Under the governorship of Gavin Newsom, the state of California is planning to use federal “covid relief” funds to help state residents back pay the rent they owe due to Wuhan coronavirus (Covid-19) lockdowns and business closures.
With the eviction moratorium soon coming to an end, Newsom will be awarding renters who are struggling with money to pay missed rent along with electricity and water bills.
Unlike many other states, California currently has a budget surplus of $75.7 billion. This is separate from the $26.6 billion the Golden State received from the federal government to help struggling residents pay their bills.
“California is planning rent forgiveness on a scale never seen before in the United States,” Newsom wrote in a tweet.
Though the plan is not officially set in stone yet and still has to finish working its way through the state legislature, the expectation is that it will soon pass and start churning out cash to the tune of $5.2 billion as part of a much larger $100 billion pandemic recovery package.
“The new program will forgive 100% of unpaid rent incurred by low-income Californians during the pandemic,” reports Deseret. “The program will help landlords break even while giving renters a clean slate.”
Tenants will qualify for the program if they make no more than 80 percent of the median income in their area and are able to show that they suffered some kind of pandemic-related financial difficulty.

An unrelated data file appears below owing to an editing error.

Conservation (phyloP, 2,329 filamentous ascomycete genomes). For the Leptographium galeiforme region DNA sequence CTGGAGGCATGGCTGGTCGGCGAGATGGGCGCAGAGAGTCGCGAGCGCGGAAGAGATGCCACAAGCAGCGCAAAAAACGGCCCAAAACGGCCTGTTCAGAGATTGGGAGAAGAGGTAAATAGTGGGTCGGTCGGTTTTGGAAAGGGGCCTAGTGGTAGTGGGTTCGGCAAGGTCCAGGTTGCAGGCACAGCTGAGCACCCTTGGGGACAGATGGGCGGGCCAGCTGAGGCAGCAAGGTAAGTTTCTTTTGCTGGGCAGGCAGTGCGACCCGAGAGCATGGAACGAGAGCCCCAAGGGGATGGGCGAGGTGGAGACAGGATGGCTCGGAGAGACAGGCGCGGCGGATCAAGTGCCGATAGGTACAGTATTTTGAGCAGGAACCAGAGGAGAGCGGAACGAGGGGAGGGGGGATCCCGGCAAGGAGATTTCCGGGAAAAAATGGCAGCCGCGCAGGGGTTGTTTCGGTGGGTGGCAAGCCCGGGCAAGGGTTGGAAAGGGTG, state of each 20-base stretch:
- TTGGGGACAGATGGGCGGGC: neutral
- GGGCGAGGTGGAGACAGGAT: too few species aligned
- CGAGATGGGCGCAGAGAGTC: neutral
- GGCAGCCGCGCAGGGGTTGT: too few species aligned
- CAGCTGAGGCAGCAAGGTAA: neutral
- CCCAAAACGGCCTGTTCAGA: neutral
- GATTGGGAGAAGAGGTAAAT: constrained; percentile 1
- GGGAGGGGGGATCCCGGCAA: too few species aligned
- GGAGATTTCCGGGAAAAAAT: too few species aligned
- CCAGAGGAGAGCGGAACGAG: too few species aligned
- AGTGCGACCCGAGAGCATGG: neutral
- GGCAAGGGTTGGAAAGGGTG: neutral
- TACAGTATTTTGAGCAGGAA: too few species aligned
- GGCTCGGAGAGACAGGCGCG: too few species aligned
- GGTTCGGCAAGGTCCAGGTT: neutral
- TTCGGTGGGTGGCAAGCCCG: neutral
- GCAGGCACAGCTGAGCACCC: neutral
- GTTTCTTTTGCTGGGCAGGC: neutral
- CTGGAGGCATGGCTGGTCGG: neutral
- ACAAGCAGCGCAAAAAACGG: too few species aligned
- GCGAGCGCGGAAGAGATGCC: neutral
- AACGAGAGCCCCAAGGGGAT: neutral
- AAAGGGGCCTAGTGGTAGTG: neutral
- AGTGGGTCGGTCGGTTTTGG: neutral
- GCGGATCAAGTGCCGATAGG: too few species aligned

“A $5.2 billion program in final negotiations at the State Legislature would pay 100 percent of unpaid rent that lower-income Californians incurred during the pandemic and would be financed entirely by federal money,” reported The New York Times.
“The state is also proposing to set aside $2 billion to pay for unpaid water and electricity bills.”
In addition to helping tenants and landlords get back on track, California is also planning to give back some of its budget surplus to state residents in the form of stimulus checks.
Roughly two-thirds of the state’s middle-class population is expected to receive a series of $600 checks, though the actual number is unclear. State legislators are also planning to extend the moratorium on evictions past its current expiration date of June 30.
Interestingly, some areas of California have been unable to distribute available funds for rent relief as residents are simply not applying for it. Some of them may not even know it is available, while others may have found relief funding from other sources.
The San Diego Union-Tribune paper reported that the state’s bureaucracy has also been slow to process applications, in some cases adding cumbersome rules that make it difficult for people to get what they need.
“One theory among local economists is that public officials overshot the need for rental assistance,” the paper reported. “With several rounds of pandemic-related stimulus money, renters may have found a way to pay rent despite job uncertainty.”
Other states such as Idaho and Utah also had unexpected budget surpluses this year due to receiving federal Chinese Virus aid, and they, too, passed similar rent relief bills to help struggling renters. It does not appear, however, that any of that extra cash in those states was returned back to the taxpayers through stimulus checks.
“California has decided to use the surprise cash to aid in pandemic recovery, such as the rent forgiveness program,” reported Deseret.
According to the latest figures, the median home value in California is currently $700,000. And more than one-quarter of all renters in the state spend more than half of their pre-tax income on rent.
More related news can be found at Collapse.news.
Sources for this article include: